Le Papillon lives up to ‘souper’ expectations

My wife and I attended the wonderfully aromatic Souper Bowl event on Feb. 3 at Le Papillon on the Park restaurant, 1001 Eastern Ave. While standing in line to have our container filled with Chef Lukas Vyhnal’s delicious French onion soup, I went over and read the menu he had posted in the front window of the restaurant.

We decided this would make an excellent destination for a lunch date, and we were not disappointed. The soup that day was just a a hint of the excellent food we’d find when we returned a couple of weeks later.

Our lunch date was on a dull and rainy day, not at all inspiring, but the atmosphere inside Le Papillon helped lift our sagging spirits. The huge, old brick home (which according to the restaurant’s website was built in 1919) offers an elegantly paneled entryway which leads into the bar before opening up into the well-lit dining area. Windows all along the east side of Le Papillon offer views of the sooner-or-later-to-be redesigned Pumphouse Park. In summer French doors open to the side patio, and there is a rooftop patio and bar. In the dining area there are two double-sided wood-burning fireplaces to add to the old-world charm and elegance.

Our waitress was soon tableside with our menus and wine list. Although our mouths watered for a taste of some of the tempting appetizers – Trio de Patés ($13), Champignons Sauvages ($11), or Moules Chardonnay ($13) – we knew we not have room for a main if we did. Another time I might try sampling several in lieu of a main. Also tempting, but left for a future visit are the four selections of that signature Quebeçois dish, poutine: Maison ($9), Poulet ($12), Chevre ($12) and Agneau Braisé ($13).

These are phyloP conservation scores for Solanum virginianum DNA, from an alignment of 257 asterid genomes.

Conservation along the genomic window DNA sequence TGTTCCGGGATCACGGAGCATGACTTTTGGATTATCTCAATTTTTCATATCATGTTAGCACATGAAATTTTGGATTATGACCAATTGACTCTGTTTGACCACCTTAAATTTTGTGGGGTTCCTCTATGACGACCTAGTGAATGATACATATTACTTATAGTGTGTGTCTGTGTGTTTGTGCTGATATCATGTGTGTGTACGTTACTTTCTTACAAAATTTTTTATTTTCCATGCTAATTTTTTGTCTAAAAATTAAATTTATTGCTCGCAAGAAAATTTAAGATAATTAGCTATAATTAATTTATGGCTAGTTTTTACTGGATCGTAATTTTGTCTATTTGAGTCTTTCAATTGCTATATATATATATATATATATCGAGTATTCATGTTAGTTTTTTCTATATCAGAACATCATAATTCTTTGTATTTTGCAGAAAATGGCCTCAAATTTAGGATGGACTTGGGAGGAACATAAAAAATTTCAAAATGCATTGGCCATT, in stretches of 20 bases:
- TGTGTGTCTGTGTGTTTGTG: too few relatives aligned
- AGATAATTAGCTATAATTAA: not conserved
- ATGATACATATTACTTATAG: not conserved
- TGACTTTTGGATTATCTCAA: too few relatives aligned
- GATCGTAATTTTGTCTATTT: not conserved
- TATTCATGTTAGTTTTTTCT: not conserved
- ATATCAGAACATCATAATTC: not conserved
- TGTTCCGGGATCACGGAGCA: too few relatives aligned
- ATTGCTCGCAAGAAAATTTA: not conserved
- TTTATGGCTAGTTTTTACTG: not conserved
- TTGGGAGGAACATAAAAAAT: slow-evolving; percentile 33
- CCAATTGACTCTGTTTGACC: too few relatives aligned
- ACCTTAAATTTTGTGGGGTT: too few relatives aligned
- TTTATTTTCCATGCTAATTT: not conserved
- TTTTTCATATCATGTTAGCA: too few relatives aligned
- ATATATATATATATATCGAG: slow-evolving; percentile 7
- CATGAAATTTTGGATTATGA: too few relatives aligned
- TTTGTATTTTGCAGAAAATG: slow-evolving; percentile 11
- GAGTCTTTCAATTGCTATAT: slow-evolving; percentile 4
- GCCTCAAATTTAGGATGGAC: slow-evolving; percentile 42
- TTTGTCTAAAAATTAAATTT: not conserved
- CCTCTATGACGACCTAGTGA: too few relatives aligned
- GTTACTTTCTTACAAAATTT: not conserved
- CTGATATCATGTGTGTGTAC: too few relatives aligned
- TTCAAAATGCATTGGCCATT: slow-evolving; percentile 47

Instead we opted to go straight to the main entreés which, as it turned out, were more than adequately filling. Jan ordered an old favourite, Croque Monsieur ($14). Grilled ham, Swiss cheese, and Dijon mustard between slices of sourdough bread, grilled and served with your choice of a salad or ‘frites’ ($14). Add a fried egg, sunny side up for $2 and call it a Croque Madame. She said it tasted as good as she remembered from work lunches downtown at the old Wine Cellar Restaurant.

I had a harder decision. Would it be a Croque Madame? No, too copy-cat. How about Viande Fumeé ($14)? No, much as I love Montreal smoked meat, my doctor says it doesn’t agree with me. Maybe Ragout de Lapin ($21)? Or the good old standby Steak Frites ($20)?

I decided instead to try something from the extensive crepe menu. For lunch you can choose from among 16 different crepes. I selected the Crepe Rafael ($19), seared shrimp and scallops, sautéed mushrooms in a Chardonnay cream sauce. Heavenly! It came served on a long rectangular plate – and still hung over the ends!

We enjoyed a half-litre of one of the house white wines, a very delicious Pinot Grigio ($30).

Le Papillon on the Park is one of those Beach/Leslieville restaurants that will have you coming back again and again, to soak up the atmosphere and to try another dish. We are thinking of going back in the summer, sitting on the rooftop patio and having poutine and beer. A long walk on the boardwalk after that should satisfy my doctor.


Le Papillon on the Park is at 1001 Eastern Ave. Contact them at 416-649-1001, or online at lepapillononpark.com.

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